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How snitching erodes criminal justice

Guest Blogger

Criminal informants are a powerful weapon in law enforcement. Snitches typically provide incriminating information about someone in exchange for lighter treatment for themselves. But there is a dark side to the popular practice. In "Snitching: Criminal Informants and the Erosion of American Justice," published by New York University Press, Alexandra Natapoff explores the hidden, unregulated tradeoffs that officials increasingly accept. Natapoff, a professor of law at Loyola Law School in Los Angeles, isn't seeking a ban on plea bargaining but she wants to raise public awareness of the practice's disturbing results and encourage improvements. Natapoff blogs at Snitching.org


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By Alexandra Natapoff

Although nearly invisible to the public, criminal informants are everywhere in the American justice system. Every year, thousands of offenders -- from drug addicts to Wall Street investors -- avoid punishment for their crimes by giving the government information. While informant use is most prevalent in drug enforcement, suspects snitch their way out of all kinds of cases -- from murder to child pornography.

The practice also affects each stage of the criminal process: from the way police handle suspects on street corners, to a prison culture that promises inmates better deals if they come up with information about each other. Informants heavily influence FBI investigations of organized crime and terrorism, while cooperation deals are central features of modern prosecutorial decision-making, plea bargaining, and sentencing.

In other words, snitching is a big part of how our criminal system really works.

At the same time, snitching is a fundamentally unregulated and secretive arena of government authority. Police can decline to arrest an offender in exchange for a tip, and never tell a soul. Prosecutors can drop or reduce charges against a cooperating informant and never record, explain, or justify the decision.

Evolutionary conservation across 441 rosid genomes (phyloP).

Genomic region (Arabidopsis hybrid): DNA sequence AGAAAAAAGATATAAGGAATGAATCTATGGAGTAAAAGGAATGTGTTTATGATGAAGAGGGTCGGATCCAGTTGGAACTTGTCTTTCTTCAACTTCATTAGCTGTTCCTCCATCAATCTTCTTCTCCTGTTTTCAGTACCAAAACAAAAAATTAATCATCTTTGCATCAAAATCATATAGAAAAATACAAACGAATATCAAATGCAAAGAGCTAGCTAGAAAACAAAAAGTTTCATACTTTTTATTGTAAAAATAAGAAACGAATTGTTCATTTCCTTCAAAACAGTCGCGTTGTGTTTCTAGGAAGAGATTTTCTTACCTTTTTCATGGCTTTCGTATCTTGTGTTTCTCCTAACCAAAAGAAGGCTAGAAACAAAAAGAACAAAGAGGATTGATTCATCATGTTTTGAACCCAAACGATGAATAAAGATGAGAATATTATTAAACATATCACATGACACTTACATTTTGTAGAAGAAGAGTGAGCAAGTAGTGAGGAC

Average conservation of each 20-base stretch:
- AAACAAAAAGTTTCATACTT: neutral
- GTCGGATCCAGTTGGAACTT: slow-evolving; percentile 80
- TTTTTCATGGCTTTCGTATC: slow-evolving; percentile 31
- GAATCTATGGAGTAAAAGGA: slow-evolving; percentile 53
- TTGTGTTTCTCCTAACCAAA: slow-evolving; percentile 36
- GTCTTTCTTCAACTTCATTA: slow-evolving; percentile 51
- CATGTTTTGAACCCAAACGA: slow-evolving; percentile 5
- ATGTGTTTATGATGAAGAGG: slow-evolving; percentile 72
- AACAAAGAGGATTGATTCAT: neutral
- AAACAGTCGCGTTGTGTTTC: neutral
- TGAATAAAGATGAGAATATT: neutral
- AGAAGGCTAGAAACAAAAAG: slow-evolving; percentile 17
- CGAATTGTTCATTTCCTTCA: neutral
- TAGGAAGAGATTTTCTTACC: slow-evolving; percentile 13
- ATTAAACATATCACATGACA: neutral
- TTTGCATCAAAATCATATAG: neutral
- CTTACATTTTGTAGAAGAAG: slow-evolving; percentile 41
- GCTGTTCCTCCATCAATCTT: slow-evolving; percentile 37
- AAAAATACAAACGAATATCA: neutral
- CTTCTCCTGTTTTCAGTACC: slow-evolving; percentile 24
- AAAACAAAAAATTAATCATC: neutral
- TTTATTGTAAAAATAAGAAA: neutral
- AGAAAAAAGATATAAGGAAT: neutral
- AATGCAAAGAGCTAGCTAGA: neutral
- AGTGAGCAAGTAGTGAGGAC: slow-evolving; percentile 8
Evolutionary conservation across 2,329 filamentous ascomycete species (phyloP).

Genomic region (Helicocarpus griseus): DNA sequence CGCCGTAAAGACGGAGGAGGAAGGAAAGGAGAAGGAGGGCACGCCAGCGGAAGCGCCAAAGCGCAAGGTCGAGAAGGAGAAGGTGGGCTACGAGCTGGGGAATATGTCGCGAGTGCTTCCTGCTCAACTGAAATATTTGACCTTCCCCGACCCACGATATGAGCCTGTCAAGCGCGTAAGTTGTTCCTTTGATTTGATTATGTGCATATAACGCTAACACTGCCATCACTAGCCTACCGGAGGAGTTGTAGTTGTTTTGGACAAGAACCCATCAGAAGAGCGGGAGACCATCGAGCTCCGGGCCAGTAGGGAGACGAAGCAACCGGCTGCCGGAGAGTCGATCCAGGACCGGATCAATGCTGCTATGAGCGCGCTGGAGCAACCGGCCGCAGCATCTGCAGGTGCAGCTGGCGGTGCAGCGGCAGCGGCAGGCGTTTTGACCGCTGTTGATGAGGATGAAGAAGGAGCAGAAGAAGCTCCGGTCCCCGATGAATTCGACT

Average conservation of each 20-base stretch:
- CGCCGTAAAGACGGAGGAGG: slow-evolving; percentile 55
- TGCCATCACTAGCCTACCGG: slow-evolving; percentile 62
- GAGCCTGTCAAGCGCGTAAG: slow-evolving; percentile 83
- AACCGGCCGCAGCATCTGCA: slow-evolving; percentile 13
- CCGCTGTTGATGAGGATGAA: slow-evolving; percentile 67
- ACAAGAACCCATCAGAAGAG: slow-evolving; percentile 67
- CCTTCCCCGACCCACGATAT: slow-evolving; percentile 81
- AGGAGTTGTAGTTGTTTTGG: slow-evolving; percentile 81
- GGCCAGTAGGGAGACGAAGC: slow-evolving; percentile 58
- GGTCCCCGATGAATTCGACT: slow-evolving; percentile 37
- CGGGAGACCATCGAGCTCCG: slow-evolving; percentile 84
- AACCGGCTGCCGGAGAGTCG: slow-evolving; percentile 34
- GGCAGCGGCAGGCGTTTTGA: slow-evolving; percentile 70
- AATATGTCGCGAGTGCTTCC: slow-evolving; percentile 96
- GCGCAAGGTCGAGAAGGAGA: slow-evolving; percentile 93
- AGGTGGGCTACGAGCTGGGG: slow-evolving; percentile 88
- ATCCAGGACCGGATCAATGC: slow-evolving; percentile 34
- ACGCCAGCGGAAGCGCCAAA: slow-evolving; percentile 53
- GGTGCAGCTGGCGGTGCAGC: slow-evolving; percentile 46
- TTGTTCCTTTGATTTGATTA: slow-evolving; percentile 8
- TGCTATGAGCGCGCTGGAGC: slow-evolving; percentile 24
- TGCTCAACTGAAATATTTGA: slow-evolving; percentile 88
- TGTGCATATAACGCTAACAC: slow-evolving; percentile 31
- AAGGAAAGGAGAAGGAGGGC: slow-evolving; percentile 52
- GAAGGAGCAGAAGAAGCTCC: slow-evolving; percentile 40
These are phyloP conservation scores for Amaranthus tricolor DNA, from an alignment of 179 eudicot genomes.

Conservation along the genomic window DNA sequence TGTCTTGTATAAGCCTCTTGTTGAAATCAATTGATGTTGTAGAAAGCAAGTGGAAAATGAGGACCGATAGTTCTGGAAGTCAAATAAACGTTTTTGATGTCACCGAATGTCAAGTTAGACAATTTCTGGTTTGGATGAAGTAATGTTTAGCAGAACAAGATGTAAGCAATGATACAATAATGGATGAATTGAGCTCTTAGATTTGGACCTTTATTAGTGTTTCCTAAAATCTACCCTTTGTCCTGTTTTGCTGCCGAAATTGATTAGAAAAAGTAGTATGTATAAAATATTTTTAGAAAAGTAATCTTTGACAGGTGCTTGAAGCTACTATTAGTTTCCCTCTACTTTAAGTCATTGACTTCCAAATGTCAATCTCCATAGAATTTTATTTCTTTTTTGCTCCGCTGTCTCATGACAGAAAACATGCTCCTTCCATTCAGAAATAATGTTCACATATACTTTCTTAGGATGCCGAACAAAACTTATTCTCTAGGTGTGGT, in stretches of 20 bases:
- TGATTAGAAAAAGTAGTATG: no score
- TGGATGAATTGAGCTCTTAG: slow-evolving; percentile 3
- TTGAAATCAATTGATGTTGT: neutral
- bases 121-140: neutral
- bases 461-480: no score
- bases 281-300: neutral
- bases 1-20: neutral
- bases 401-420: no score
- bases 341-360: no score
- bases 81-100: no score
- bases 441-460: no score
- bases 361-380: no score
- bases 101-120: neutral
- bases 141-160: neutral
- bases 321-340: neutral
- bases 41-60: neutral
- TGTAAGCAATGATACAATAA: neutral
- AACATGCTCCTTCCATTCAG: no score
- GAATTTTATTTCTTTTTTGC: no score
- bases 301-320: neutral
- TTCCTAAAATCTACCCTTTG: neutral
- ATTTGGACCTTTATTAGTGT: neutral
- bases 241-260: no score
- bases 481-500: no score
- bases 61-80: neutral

While cooperation deals struck by high-profile offenders such as lobbyist Jack Abramoff or Enron’s Andrew Fastow typically become public, the vast majority of arrangements remain under wraps. Indeed, state and local governments lack basic mechanisms for keeping track of the informants they create, the crimes they commit, and the crimes they solve. To its credit, the federal government has begun to regulate and keep records in this arena, driven by the FBI’s historic struggles with informant abuse and corruption.

Perhaps the best recognized danger associated with criminal informants is their infamous unreliability. In a recent study, Northwestern University Law School estimated that lying informants accounted for over 45 percent of all wrongful capital convictions, making “snitches the leading cause of wrongful convictions in U.S. capital cases.”

In a case that led to an ACLU lawsuit and inspired the film “American Violet,” a young criminal informant in Hearne, Texas, sold false information to a federally-funded drug task force, leading to the arrest and prosecution of dozens of innocent people.

Above and beyond their unreliability, criminal informants can also have devastating consequences for poor urban neighborhoods, including more crime, violence, and distrust. In Washington D.C., for example, it is estimated that a staggering 50 percent of the young male population is under criminal justice supervision, much of it drug-related. Because law enforcement routinely pressures drug arrestees to become informants, it is commonplace for offenders in these neighborhoods to snitch. One consequence of this policy is that working informants tend to continue to offend, making their widespread presence a potential source of new crime and insecurity.

It is an exciting time for informant reform. Hearings in both the House and Senate Judiciary Committees have been held, and federal legislation proposed. Numerous states have passed or considered new laws, including California, New York, Texas, Florida, and Illinois. As snitching gets the scrutiny it deserves, the law and culture of this secretive arena is certain to change.

By Steven E. Levingston  |  March 2, 2010; 11:00 AM ET
Categories:  Guest Blogger  | Tags: criminal informants and the justice system; snitching and justice  
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